Alberta Avenue drug den boarded up by provincial task force
Neighbours say it's a huge relief to see the troubled house boarded up
Some people living in Edmonton’s Alberta Avenue neighbourhood say they’re feeling relieved after a provincial task force boarded up a well-known house with a bad reputation.
Members of the provincial ALERT Safer Communities and Neighbourhoods (SCAN) team cleared out the house on Thursday, boarding its windows and putting a fence around the property.
Team manager Chip Sawchuk said SCAN members have been working with Edmonton police to investigate the property since Oct. 2011.
He says the house, located at 120th Avenue and 90th Street, has been a ‘haven’ for drug addicts and prostitutes for years. It was also the scene of a drive-by shooting in 2012.
Sawchuck said police have been called to the house more than 100 times since 2007, making it a major drain on resources.
Neighbours say they were also nervous about the property and the people who often visited it.
"A lot of drug dealing, the drive by shooting a couple of years ago, just stuff like that, just the high traffic of people that work on the streets,” said Maria Dacruz-Smith, who walks her young daughter past the house nearly every day on their way to school.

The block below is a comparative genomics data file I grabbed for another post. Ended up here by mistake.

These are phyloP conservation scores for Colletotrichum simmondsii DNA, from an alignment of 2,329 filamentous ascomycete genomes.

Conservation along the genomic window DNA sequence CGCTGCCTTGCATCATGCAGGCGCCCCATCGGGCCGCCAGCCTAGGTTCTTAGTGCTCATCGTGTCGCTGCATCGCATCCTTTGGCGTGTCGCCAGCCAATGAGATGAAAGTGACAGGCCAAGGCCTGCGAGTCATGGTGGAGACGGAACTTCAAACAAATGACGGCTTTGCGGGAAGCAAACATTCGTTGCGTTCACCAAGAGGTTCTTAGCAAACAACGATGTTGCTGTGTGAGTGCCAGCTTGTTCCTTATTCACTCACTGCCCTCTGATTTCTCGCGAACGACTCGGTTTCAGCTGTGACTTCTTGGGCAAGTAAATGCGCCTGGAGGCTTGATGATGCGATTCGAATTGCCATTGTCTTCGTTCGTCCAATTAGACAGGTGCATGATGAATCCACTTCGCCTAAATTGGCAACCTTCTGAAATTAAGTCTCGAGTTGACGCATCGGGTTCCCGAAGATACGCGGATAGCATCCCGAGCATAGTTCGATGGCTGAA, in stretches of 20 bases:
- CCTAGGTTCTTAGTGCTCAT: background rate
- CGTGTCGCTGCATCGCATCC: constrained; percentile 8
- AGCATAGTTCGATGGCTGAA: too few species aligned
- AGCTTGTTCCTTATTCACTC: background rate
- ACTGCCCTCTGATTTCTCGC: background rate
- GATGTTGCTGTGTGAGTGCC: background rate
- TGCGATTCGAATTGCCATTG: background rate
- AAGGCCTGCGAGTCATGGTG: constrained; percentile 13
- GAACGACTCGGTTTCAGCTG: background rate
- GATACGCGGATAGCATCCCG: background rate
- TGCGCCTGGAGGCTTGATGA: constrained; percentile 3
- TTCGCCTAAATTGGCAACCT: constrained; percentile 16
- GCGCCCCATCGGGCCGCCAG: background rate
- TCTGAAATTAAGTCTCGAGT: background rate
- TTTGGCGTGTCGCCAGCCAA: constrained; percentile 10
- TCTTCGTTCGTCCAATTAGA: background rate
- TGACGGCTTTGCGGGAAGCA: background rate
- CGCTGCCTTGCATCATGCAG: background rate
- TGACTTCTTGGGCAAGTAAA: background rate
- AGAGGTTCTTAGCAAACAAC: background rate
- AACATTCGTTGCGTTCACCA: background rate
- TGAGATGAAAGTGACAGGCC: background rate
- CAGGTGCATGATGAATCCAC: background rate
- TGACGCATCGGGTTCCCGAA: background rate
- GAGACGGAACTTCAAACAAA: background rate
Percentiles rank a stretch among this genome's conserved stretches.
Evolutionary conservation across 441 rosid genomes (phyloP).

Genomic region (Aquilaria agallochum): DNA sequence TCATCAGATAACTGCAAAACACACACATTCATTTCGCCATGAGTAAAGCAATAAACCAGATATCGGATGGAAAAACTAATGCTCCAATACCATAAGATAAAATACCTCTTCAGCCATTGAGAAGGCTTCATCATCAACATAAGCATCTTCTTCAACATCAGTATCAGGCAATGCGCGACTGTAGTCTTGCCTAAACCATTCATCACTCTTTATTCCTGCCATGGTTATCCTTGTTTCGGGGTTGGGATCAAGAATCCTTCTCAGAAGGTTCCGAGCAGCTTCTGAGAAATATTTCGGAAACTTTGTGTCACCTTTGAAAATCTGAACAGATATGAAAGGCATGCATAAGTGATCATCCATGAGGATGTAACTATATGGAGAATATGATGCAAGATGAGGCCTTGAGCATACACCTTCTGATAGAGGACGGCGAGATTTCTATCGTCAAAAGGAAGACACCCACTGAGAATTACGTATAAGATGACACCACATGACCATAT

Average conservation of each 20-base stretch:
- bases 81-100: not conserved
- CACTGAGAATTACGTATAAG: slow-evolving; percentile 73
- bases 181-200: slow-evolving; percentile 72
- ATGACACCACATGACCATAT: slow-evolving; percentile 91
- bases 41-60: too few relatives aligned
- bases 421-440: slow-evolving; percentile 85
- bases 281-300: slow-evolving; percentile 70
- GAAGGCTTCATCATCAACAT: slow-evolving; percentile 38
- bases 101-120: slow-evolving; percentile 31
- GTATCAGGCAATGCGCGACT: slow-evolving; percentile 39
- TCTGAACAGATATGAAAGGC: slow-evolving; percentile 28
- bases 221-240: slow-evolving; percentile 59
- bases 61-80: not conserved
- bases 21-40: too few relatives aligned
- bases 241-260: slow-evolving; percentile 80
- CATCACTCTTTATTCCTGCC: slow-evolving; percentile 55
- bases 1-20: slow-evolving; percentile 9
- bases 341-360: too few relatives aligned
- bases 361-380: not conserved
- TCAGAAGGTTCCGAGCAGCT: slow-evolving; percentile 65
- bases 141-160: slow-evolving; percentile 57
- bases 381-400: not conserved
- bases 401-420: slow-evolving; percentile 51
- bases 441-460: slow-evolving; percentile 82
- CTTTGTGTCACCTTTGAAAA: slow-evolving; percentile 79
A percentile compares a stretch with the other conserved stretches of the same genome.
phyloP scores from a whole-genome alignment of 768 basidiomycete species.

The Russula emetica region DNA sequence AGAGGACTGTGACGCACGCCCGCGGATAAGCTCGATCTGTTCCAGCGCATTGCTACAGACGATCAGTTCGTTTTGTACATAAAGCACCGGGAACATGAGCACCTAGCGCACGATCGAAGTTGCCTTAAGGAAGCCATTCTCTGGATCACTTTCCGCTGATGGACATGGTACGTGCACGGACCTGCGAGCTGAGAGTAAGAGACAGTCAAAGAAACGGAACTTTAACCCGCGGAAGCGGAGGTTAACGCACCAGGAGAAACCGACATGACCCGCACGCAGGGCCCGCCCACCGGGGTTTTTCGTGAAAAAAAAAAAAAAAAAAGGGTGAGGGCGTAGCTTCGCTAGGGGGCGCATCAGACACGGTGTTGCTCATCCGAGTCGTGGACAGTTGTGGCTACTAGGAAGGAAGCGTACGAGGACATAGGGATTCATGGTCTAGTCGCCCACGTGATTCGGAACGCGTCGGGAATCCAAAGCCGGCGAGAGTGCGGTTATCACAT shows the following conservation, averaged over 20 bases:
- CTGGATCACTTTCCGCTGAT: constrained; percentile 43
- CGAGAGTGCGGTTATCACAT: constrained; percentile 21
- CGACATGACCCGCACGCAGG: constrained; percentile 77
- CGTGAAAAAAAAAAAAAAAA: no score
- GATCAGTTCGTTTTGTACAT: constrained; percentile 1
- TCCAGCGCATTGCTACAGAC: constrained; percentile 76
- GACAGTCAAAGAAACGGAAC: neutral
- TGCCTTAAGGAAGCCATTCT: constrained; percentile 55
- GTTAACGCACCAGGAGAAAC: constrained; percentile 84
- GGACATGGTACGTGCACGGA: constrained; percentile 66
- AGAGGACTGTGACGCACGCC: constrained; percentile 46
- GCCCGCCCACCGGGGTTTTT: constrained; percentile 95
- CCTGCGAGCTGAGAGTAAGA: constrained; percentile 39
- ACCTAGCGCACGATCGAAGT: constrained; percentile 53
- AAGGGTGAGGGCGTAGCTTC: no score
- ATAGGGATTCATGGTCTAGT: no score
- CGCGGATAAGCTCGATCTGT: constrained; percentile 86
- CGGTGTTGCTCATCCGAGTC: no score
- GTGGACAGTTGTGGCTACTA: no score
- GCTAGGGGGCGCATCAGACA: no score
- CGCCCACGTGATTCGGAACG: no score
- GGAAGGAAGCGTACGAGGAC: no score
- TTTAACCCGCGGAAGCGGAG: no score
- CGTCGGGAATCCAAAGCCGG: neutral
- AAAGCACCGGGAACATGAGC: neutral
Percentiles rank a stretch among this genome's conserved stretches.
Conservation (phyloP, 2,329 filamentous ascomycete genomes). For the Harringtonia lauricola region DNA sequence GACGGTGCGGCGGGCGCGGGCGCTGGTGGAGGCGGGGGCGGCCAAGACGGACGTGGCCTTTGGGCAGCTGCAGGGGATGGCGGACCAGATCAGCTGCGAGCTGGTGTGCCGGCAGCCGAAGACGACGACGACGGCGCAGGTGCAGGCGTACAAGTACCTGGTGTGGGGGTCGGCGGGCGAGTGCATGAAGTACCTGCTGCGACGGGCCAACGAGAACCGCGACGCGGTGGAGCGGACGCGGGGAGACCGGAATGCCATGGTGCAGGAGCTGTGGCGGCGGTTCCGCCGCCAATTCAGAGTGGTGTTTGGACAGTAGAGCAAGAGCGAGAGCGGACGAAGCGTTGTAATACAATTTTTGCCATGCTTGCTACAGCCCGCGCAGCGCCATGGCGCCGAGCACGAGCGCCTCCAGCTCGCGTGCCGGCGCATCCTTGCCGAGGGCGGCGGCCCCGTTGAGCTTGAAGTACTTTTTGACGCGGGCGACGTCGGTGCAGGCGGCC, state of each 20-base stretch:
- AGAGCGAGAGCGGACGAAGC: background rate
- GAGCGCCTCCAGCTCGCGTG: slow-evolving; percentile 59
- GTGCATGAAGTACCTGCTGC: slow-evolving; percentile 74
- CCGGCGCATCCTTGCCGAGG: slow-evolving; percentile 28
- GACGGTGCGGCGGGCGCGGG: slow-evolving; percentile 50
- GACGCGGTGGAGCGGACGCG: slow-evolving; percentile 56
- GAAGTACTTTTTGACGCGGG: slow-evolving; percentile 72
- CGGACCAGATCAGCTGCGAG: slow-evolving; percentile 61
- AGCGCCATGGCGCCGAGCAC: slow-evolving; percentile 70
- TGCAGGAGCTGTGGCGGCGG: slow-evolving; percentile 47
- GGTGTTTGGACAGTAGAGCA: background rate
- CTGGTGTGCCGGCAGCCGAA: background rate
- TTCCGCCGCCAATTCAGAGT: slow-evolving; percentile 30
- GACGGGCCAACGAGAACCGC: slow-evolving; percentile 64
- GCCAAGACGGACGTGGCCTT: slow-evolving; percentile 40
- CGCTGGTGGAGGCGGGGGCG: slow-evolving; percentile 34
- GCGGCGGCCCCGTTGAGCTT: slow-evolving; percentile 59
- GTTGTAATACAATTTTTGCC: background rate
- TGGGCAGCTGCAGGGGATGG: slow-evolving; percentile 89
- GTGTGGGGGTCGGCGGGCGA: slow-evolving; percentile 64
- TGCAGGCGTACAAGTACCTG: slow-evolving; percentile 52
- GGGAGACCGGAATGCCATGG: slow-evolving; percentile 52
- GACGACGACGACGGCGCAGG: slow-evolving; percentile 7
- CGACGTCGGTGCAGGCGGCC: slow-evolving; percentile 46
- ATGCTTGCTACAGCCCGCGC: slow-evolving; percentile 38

"My daughter just goes down to Dalton so it's good to have it down because we have to cross this area all the time to go to school so we're happy to have it shut down."
Neighbour Glen McLean said the high number of drug dealers and users hanging around the house made him worried for his safety.
"It's very scary – and some of them are people who are willing to shoot people because they don't care anymore, you know? I mean the people – some of the people who came around here – I could feel them. They were the type of people who could hurt you and feel no pain."
Now, Dacruz-Smith and McLean say they are hopeful things will change.
Under provincial legislation, the once-troublesome house will now remain empty for 90 days. However, it’s not yet known what will be done with the property once those 90 days are over.
But McLean has one thing he’d like to see.
"I'd really love to see just an ordinary family move in here, you know, just healthy, regular people.”
The ALERT SCAN team is made up of a group of Alberta sheriffs who work to target problem properties – namely those involved in prostitution, drug use and trafficking, and gang activity – around the province.
SCAN has received more than 350 complaints about problem properties in Alberta since April 2013.